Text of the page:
June, 1897.

Pietro Sanfilippo and his wife Caterina, sit in their small home in the port city of Porticello, Sicily. The once bustling fishing village has now fell silent. The young have left for America. They finish eating a fish dinner, and are continuing to sip their wine. On the wall hangs a cross and a picture of Santa Maria del Lume (Holy Mother of the Light) the Sicilian Patroness. In front La Santa Maria, their conversation sounds more like prayer as they discuss the future. In Caterina’s hand is a postcard from their daughter, Rose, in Brooklyn, NY. She writes of her longing for them to be together, but also of the prosperity of her new home. Its an invitation to join her and her other brothers and sisters. Will they stay or join their seven children in America? Finally, Pietro stands and walks to the window. The golden mediterranean sun is just beginning its descent behind the dry sicilian hills, when he says, “Che dio mi aiuti,” we’ll leave next month.” His face is calm like the resting sea of the port, yet inside brews a storm of uncertainty.

Porticello

Modern-day Porticello, Sicily:

Grandpa Bernard

Jack writes about his Grandpa

His dad, my great grandfather(name?) played the violin in the St. Louis Symphony. Musical notes reverberated through the family.

In fact, my grandpa Bernard could fund his medical school at SLU he played saxophone for silent movies and boat excursions.

He missed his anatomy final because his teacher wouldn’t excuse him for a two week boat trip.

He always claimed he knew anatomy better than most because he had to take it twice. He graduated from SLU med school in 1928.

He loved to fish and drink beer.

His most cherished possession was an award from the pope for treating “The Little Sisters of the Poor” (clarify) for umteen years without any compensation for doing so.

Because he was a physician he had the liberty to issue prescriptions for whiskey during prohibition. From time to time he would write a prescription for a half pint and he and his brother would go to a football game and have some fun, strictly for medicinal purposes of course.

Ramon Arias Palacios

Jorge adds facts about his grandfather

Born: May 20, 1930 in Cuitlahuac, Cuauhtemoc, Chihuahua, Mexico to Clemente Palacios and Manuela Arias

Occupation: Farmer

Religious Affiliation: Catholic

Education: 4th grade

Military Service: Fulfilled mandatory service year between July 26th, 1948, and July 26th, 1949

Antoinette was only 2 when the Japanese…

…gave the Dutch plantions (?) an hour to pack up their things before going to the concentration camp. Her father was away on business so her mother, Suzanne Wouters, packed them up, stuffing jewlery into Antoinette’s doll. While in the camps Suzanne used the jewerly to get any food for her daughter, Anoinette. We still have bracelets, the last remaining jewerly from the doll, that will be passed from generation to gentertion, grandmother to granddaughter.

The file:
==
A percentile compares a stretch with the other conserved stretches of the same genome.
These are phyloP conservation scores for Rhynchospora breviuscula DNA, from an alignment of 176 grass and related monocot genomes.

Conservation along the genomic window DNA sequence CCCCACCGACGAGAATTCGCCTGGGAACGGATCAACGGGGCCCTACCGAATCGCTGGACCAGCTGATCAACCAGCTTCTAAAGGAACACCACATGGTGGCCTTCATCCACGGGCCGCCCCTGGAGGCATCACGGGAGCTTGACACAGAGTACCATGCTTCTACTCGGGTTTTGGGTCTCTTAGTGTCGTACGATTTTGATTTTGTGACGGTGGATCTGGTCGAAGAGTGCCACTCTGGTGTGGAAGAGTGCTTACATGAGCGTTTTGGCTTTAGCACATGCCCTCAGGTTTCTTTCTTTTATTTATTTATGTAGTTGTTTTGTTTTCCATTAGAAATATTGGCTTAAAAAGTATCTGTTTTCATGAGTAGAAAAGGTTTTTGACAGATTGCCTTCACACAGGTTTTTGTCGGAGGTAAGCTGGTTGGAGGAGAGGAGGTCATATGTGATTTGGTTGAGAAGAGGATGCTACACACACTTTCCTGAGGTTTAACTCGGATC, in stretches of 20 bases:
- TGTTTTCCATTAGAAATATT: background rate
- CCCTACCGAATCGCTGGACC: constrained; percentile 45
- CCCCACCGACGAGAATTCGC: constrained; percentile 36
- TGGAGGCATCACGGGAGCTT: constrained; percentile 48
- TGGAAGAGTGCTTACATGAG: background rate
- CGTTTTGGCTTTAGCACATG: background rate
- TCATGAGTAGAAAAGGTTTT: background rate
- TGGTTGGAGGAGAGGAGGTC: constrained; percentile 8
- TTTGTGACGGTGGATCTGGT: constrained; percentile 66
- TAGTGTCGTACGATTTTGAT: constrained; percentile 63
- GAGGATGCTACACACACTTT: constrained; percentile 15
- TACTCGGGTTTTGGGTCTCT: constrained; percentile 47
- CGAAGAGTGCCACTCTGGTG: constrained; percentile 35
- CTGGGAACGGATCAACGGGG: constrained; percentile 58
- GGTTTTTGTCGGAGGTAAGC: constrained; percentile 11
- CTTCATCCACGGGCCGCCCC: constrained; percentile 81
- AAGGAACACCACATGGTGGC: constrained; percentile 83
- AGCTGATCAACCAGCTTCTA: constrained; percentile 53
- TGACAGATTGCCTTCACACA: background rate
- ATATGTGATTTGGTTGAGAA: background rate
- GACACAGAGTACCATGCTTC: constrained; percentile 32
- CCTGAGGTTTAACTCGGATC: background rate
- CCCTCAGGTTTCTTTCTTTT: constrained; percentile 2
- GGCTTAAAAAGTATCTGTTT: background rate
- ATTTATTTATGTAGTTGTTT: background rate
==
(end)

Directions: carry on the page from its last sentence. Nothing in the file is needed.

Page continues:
-When Suzanne and Antoinette were in the Japanese concentration camp in Indonesia the leader of the concentration camp would get moon sickness and would make everyone gather around him in a circle, bowing for hours. Suzanne had asthma and couldn’t not breathing doing this, so they would beat her with a nine tails whip. Once they found out that she had asthma they would let her stand to catch her breath but she still had to endure this pain. I wish I knew more about my great grandmother’s strength.

-After being liberated from the camp Antoinette and Suzanne were being helped by the Red Cross. While healing and gaining their strength back Suzzanne got a letter from her husband asking for a divorce. While in the camp he started relations with someone and has fall in love with her, abonding Antoinette and Suzzanne.

-One day when she was a little girl my mom was watching The Wizard of Oz, her favorite movie, as she was eating dinner. My mother is not a fan of seafood and would not eat her crab that my grandmother prepared. So my grandmother warned my mom that if she didn’t eat them she would turn off the movie. My mom did not eat her crab and my grandmother turned off the movie at my mom’s favorite part; when the cowardly lion is so scared of the wizard that he runs out of the palace through the window. My mother was so mad and still tells the story every time we watch The Wizard of Oz.

Antoinette Marianne Haccou

Brittany posts a few facts about her grandmother here…

Born:July 30, 1939 – Jakarta, Indonesia

Marriage: Sanford Gunter (Born October 30, 1933- Peoria, Illinos) on march 21(civil union) and 22(in a church), 1958 In Amsterdam.

Imigrated: Sanford was in the military so it was about a year before Antoinette immigrated to the US.

Childern: Micheal Gunter and Michelle Gunter (one still born baby)

Occupation: For the majority of her life she was a stay at home mom, but she also taught ballet and ran an art gallery.

Religion: Become Catholic after marring Sanford.

That’s Amore

Nick: My grandfather always told me about the older generation, “boy could they dance the tarantella” I only know the music by name but it’s in fact Southern Italian Folk.

Here’s a collection of songs https://www.youtube.com/watch?v=XULgXK6vVMg

My grandfather also talked a lot about the radio. After farming they would gather around the radio and listen to the new, stories, and programs. It brought the family together and was a symbol of community. He still has the radio on his dresser.

And of course, the classic, Dean Martin “That’s Amore”